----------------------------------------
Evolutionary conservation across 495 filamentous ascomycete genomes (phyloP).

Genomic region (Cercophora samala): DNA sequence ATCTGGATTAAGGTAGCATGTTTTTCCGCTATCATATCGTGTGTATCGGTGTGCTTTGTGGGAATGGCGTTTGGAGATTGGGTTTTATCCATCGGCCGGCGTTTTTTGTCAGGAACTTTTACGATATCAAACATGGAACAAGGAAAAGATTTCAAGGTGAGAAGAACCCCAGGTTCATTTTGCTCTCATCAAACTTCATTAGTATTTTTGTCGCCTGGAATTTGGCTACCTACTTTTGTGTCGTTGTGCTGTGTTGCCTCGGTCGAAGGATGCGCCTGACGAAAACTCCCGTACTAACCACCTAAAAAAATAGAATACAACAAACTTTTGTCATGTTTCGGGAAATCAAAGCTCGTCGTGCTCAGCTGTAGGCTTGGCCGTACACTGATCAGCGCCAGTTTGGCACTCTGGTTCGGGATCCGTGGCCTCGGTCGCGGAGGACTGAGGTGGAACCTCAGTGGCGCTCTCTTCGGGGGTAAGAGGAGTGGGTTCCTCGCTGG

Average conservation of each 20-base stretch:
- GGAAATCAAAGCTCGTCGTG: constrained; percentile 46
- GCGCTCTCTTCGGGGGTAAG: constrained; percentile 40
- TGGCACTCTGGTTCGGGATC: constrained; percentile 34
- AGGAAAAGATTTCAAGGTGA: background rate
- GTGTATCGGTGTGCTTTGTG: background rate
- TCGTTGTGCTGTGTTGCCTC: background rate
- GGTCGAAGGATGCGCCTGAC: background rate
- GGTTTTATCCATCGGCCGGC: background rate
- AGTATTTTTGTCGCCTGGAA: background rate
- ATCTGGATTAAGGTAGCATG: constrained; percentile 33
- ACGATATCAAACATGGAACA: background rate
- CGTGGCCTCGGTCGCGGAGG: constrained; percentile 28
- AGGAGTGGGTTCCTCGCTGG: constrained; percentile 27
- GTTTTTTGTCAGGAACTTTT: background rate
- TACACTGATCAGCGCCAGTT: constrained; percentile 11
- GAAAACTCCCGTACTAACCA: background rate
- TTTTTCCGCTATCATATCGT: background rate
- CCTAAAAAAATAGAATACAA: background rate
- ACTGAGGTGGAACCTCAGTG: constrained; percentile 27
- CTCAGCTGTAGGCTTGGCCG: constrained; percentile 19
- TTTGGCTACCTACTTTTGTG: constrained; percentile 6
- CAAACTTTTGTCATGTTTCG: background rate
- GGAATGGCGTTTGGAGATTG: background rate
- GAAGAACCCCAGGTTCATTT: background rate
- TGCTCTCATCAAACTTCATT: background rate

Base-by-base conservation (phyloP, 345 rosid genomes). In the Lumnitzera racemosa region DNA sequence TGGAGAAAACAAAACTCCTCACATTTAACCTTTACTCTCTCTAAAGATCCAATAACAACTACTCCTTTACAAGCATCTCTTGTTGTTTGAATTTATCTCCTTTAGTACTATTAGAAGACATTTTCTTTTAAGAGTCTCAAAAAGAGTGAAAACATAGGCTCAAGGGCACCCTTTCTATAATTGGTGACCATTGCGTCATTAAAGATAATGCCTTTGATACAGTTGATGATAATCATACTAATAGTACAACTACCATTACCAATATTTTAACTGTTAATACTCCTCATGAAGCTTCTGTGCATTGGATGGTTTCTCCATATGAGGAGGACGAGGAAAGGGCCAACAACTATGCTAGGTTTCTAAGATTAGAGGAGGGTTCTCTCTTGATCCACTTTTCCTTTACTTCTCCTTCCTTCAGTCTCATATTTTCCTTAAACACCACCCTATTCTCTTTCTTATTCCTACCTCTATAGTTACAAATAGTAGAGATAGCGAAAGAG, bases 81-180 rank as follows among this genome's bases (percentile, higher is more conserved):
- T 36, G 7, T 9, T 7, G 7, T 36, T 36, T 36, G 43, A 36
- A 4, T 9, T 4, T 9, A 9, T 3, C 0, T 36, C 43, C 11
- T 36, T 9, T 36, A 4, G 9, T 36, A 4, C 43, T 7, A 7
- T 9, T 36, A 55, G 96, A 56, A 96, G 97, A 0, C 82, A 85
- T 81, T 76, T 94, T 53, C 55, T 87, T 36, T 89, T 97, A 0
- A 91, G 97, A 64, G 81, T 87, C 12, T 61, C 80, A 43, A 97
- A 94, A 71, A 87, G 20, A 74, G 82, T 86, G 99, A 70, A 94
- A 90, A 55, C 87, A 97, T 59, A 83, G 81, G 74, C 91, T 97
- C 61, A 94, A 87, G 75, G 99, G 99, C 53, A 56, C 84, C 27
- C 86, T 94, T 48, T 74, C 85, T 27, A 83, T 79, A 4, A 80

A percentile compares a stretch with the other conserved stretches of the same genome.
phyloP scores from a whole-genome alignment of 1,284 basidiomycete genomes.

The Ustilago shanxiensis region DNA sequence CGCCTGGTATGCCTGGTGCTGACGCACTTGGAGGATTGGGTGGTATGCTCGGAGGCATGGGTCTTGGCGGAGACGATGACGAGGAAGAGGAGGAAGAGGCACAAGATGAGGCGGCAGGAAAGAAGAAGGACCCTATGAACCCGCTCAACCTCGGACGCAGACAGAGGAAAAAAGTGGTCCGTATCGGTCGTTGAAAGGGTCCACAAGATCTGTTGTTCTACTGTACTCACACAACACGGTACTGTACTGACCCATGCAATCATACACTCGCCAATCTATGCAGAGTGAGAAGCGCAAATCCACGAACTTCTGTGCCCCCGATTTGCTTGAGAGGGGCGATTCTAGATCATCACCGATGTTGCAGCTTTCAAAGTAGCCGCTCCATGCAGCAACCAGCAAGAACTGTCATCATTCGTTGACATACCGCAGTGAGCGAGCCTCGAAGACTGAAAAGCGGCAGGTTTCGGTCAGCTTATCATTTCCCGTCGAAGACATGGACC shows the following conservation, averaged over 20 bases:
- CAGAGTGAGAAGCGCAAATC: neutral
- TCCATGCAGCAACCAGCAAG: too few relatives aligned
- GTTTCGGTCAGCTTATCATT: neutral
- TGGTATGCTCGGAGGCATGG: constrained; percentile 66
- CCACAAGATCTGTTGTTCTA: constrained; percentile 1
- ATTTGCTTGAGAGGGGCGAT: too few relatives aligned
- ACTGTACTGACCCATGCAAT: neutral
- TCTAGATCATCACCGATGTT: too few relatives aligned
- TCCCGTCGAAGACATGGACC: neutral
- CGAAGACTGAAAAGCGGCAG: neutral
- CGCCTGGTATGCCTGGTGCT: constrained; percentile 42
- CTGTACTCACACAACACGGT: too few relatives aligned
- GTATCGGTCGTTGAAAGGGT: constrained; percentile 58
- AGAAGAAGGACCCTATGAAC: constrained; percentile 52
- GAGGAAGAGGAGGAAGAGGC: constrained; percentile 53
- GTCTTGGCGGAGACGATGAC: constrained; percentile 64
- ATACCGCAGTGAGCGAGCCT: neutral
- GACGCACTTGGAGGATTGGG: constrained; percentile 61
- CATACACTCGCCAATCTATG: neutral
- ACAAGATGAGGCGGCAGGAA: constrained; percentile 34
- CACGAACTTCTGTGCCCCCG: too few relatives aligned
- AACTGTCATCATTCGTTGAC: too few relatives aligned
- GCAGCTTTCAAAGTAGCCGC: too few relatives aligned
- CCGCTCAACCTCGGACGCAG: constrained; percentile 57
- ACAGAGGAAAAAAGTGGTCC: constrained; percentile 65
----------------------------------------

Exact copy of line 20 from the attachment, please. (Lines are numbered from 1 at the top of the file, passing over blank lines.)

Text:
- TTTTTCCGCTATCATATCGT: background rate